The Devil Hath Met with His Match

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Alexandra Grinevsky’s illustrations for Machiavelli’s L’Archidiable Belphegor.

From the collection of Richard Sica:

01 Alexandra Grinevski, illus. for L'Archidiable Belphegor, trans.  of Machiavelli

02 Alexandra Grinevski, illus. for L'Archidiable Belphegor, trans.  of Machiavelli

03 Alexandra Grinevski, illus. for L'Archidiable Belphegor, trans.  of Machiavelli

04 Alexandra Grinevski, illus. for L'Archidiable Belphegor, trans.  of Machiavelli

05 Alexandra Grinevski, illus. for L'Archidiable Belphegor, trans.  of Machiavelli

06 Alexandra Grinevski, illus. for L'Archidiable Belphegor, trans.  of Machiavelli

07 Alexandra Grinevski, illus. for L'Archidiable Belphegor, trans.  of Machiavelli

08 Alexandra Grinevski, illus. for L'Archidiable Belphegor, trans.  of Machiavelli

09 Alexandra Grinevski, illus. for L'Archidiable Belphegor, trans.  of Machiavelli

10 Alexandra Grinevski, illus. for L'Archidiable Belphegor, trans.  of Machiavelli

11 Alexandra Grinevski, illus. for L'Archidiable Belphegor, trans.  of Machiavelli

The title of the post comes from the 1647 English translation of Machiavelli’s novella, The Devil a Married Man: or The Devil Hath Met with His Match.

Wikipedia gives a summary of the book:

The story derives from Medieval Slavic folklore (and gave birth to a German and North-European version featuring a Friar Rush). In Machiavelli’s account, Pluto notes that crowds of male souls arrive in Hell blaming their wives for their misery. He summons a parliament, which decides to send the former-archangel-now-arch devil Belfagor to the Earth to investigate. Belfagor assumes a human form as one Roderigo of Castile, and comes to Florence with a hundred thousand ducats; he marries a woman named Onesta Donati. Soon her vanity and wasteful spending, and the demands of her relatives, reduce him to poverty and debt. He flees imprisonment, pursued by creditors and magistrates; rescued by the peasant Gianmatteo, Belfagor grants his rescuer the power to drive devils out of possessed women — which eventually causes major problems for the peasant in turn. In the end, Belfagor gratefully returns to Hell, denouncing the institution of marriage.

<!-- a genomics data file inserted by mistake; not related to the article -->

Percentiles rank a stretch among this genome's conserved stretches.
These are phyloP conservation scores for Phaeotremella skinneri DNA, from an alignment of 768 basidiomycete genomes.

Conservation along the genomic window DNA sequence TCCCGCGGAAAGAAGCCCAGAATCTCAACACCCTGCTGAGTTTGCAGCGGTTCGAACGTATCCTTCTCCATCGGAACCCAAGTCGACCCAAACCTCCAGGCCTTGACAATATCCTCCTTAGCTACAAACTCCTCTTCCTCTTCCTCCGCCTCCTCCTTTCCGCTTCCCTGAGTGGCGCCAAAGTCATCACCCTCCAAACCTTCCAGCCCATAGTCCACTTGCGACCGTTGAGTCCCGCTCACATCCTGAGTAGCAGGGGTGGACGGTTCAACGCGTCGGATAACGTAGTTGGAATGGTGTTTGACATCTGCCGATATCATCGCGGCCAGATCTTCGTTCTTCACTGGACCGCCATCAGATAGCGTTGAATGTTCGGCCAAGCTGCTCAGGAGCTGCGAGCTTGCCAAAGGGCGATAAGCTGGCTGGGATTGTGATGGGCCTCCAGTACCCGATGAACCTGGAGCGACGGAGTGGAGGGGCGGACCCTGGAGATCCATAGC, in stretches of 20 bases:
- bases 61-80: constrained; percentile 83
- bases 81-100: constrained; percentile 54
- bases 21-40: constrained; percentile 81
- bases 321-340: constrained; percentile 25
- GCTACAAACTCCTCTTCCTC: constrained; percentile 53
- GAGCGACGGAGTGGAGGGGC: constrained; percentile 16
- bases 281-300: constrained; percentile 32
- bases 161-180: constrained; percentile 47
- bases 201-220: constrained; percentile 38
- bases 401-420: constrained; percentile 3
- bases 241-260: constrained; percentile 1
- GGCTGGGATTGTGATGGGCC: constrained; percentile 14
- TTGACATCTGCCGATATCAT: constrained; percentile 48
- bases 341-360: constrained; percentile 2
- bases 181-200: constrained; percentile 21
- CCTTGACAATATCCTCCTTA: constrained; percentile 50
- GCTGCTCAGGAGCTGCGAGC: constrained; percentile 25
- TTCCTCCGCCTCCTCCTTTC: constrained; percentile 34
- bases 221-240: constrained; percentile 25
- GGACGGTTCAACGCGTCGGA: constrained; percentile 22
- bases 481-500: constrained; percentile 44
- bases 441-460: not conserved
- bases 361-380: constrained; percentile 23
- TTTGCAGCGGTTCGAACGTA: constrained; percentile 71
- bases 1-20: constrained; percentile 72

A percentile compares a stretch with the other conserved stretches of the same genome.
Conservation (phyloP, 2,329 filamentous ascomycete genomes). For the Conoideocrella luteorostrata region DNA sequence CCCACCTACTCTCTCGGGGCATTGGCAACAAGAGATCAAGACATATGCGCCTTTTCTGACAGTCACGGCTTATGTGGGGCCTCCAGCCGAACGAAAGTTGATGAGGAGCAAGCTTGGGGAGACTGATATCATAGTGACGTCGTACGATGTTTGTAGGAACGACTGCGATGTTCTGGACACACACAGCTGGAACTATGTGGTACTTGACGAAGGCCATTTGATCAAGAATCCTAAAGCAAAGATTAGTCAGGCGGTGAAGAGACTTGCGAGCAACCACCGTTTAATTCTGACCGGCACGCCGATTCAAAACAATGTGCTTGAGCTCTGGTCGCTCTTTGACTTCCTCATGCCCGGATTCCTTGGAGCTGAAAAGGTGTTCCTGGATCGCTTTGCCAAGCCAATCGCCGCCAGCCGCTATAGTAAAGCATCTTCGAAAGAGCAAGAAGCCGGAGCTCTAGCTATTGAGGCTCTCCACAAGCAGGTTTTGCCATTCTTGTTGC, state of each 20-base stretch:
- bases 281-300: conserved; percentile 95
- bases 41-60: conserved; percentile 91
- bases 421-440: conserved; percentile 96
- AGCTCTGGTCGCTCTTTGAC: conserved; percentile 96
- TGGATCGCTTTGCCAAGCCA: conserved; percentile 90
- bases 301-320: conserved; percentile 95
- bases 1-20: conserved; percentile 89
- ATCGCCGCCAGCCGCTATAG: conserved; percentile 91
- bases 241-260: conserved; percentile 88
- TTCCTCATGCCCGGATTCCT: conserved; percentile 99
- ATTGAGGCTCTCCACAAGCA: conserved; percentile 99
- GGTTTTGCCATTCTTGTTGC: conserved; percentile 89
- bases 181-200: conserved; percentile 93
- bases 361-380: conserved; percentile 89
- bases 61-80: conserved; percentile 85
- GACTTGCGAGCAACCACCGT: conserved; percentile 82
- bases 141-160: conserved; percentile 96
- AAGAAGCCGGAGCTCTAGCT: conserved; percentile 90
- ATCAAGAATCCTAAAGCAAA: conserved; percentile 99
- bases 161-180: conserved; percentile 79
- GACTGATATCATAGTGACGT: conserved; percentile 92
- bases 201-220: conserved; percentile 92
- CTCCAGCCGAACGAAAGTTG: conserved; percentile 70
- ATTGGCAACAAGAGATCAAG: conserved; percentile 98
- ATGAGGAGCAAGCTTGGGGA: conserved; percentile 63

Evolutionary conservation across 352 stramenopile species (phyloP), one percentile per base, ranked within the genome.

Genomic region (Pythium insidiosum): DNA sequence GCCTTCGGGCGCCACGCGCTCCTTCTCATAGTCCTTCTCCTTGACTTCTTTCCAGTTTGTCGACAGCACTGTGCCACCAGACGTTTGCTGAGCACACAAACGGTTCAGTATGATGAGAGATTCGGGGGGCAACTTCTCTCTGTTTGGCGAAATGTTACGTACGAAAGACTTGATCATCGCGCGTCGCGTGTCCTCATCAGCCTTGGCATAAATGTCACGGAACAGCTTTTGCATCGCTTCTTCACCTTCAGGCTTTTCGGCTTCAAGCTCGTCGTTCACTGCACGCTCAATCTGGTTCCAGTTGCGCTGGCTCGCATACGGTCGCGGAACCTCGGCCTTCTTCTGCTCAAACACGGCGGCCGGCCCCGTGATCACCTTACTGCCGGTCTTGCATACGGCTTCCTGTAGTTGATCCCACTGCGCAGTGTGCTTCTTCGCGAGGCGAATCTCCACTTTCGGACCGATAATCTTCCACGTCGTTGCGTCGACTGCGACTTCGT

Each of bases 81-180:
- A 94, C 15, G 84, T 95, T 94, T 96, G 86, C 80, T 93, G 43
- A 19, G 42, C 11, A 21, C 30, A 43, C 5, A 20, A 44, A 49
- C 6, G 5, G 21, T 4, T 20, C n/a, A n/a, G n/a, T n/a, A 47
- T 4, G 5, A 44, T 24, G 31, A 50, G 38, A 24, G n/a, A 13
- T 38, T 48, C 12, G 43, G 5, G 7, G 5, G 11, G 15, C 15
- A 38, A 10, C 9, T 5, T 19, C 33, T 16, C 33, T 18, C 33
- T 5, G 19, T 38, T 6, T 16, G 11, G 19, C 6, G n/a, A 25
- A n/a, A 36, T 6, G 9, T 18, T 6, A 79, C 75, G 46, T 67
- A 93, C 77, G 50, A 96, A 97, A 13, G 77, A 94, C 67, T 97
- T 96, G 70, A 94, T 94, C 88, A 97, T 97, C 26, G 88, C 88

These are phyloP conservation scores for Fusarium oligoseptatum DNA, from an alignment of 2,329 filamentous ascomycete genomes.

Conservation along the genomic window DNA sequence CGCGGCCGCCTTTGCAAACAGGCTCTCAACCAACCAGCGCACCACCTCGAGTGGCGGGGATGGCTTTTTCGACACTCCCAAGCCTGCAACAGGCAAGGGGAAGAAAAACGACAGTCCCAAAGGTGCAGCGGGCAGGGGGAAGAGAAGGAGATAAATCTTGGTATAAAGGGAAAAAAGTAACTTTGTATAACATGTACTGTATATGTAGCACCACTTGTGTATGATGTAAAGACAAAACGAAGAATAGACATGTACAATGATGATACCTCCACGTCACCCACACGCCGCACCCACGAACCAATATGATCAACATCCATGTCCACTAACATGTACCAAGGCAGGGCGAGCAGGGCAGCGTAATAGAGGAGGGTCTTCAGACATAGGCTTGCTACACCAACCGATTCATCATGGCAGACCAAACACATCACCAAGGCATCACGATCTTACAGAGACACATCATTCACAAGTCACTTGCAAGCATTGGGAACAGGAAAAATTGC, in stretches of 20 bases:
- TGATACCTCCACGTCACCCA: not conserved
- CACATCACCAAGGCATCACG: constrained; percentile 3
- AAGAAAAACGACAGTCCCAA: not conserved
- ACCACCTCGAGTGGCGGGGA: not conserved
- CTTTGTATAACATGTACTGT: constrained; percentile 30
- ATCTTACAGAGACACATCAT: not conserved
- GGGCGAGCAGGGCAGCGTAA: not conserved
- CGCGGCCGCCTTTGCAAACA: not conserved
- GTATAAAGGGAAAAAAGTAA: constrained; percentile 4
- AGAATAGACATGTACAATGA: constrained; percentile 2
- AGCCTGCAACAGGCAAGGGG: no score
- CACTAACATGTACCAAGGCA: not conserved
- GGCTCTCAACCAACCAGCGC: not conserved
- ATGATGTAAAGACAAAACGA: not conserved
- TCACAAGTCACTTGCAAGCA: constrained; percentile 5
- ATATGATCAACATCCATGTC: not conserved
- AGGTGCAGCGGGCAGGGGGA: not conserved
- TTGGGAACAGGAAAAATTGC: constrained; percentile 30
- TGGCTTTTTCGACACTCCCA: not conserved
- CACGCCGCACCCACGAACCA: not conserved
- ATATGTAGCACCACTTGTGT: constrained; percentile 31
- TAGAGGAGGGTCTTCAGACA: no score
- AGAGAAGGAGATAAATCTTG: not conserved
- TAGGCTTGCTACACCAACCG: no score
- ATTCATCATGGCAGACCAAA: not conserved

Read about the illustrator in the previous post Alexandra’s Aquatints. (Note her name is spelled both Grinevsky and Grinevski.)

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Previous posts from Richard Sica’s collection:

Alexeieff’s Queen of Spades
Suffocating in the Villa des Charmes
A Voyage to the Island of the Articoles
L’Abbé de l’Abbaye
Alexeieff’s Fall
Les Fleurs du Skull
La Danse Macabre
The Sphinx
Ex Bibliotheca Macabrum


Will Schofield is the editor of 50 Watts (original name: A Journey Round My Skull) and Writers No One Reads. More from this author →